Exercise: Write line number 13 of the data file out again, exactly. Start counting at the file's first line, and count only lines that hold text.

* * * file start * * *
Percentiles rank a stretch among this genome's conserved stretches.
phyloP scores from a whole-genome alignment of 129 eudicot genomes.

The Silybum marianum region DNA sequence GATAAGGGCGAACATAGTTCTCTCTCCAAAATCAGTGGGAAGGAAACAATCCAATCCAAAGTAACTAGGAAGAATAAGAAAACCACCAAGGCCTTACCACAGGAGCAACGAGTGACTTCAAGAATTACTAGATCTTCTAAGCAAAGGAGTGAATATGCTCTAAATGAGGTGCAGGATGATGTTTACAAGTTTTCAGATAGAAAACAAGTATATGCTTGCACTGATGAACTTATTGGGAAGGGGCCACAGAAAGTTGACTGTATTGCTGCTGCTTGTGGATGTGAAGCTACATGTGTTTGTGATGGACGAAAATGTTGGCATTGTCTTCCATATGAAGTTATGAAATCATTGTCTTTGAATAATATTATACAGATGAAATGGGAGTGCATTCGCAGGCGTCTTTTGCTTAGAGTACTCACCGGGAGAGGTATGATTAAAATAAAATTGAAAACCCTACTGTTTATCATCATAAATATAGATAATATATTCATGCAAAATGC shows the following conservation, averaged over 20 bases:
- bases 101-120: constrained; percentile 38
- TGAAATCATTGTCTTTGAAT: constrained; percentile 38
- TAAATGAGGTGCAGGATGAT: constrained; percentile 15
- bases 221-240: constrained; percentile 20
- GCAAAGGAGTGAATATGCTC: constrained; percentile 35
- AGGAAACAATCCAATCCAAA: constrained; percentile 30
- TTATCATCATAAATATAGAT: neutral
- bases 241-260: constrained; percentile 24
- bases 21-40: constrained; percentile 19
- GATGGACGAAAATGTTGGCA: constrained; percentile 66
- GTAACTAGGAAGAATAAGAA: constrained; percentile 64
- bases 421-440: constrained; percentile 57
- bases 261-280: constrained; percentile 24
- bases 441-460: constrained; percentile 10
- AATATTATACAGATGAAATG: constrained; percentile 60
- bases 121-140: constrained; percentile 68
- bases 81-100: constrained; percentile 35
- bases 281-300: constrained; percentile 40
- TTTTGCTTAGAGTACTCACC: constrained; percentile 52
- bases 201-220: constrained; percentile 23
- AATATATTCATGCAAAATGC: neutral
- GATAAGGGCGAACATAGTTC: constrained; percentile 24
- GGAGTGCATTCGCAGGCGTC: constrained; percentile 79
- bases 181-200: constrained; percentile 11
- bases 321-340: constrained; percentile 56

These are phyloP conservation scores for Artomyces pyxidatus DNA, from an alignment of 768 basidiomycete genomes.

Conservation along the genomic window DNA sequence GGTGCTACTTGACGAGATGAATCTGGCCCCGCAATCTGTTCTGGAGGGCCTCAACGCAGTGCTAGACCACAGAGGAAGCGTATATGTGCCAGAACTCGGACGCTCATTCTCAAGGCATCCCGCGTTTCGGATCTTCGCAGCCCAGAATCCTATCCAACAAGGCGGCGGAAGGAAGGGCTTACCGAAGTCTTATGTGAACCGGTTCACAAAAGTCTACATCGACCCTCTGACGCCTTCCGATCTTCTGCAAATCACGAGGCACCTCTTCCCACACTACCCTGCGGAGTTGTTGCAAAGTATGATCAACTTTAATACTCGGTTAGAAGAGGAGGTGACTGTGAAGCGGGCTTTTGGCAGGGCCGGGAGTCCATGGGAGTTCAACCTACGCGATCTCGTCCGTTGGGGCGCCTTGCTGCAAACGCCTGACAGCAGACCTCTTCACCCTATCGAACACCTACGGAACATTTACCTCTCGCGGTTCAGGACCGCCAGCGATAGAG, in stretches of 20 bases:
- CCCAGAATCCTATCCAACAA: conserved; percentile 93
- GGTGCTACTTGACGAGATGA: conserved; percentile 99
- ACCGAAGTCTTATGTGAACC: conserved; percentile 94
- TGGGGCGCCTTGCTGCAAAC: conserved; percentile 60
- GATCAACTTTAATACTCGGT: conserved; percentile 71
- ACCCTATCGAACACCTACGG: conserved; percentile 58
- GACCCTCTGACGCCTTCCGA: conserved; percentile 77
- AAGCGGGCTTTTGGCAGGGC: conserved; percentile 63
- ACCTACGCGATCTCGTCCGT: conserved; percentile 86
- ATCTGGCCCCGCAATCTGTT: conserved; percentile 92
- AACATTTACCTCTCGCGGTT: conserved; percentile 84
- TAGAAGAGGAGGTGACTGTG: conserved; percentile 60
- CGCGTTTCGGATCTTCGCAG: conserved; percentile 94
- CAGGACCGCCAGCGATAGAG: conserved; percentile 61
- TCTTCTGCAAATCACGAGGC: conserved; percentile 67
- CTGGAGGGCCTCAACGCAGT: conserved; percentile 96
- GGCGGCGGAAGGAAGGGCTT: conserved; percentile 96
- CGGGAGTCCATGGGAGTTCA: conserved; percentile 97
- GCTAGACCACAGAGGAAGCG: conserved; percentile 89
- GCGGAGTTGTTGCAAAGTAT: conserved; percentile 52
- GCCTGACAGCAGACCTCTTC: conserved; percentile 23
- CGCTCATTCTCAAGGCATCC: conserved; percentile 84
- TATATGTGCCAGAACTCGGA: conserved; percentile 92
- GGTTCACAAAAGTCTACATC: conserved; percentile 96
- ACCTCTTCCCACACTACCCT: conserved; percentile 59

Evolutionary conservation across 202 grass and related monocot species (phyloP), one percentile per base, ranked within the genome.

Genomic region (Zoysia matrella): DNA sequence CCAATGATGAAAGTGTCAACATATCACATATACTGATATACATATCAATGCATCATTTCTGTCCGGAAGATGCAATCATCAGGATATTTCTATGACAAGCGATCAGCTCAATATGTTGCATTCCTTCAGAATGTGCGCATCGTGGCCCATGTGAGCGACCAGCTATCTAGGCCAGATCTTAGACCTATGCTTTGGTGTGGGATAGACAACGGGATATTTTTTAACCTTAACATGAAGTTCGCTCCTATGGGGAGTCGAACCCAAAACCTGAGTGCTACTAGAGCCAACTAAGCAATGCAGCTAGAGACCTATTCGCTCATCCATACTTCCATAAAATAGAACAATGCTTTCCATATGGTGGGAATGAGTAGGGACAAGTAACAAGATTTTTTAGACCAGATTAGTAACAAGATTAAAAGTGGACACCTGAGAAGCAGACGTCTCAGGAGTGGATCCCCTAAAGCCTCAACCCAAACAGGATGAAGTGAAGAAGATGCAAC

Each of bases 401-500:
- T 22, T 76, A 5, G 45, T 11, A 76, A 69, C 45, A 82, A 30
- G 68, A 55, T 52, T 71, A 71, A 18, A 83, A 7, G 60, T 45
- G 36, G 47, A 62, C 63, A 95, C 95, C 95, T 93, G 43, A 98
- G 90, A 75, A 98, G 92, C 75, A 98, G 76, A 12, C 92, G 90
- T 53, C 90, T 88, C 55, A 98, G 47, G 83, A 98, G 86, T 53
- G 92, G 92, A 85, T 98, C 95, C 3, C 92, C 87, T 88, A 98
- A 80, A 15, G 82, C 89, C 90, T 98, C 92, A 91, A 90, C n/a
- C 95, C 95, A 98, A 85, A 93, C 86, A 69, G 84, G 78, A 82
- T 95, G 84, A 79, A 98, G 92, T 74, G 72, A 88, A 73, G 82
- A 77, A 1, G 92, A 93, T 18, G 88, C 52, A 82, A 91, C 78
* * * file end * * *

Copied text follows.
- GATGGACGAAAATGTTGGCA: constrained; percentile 66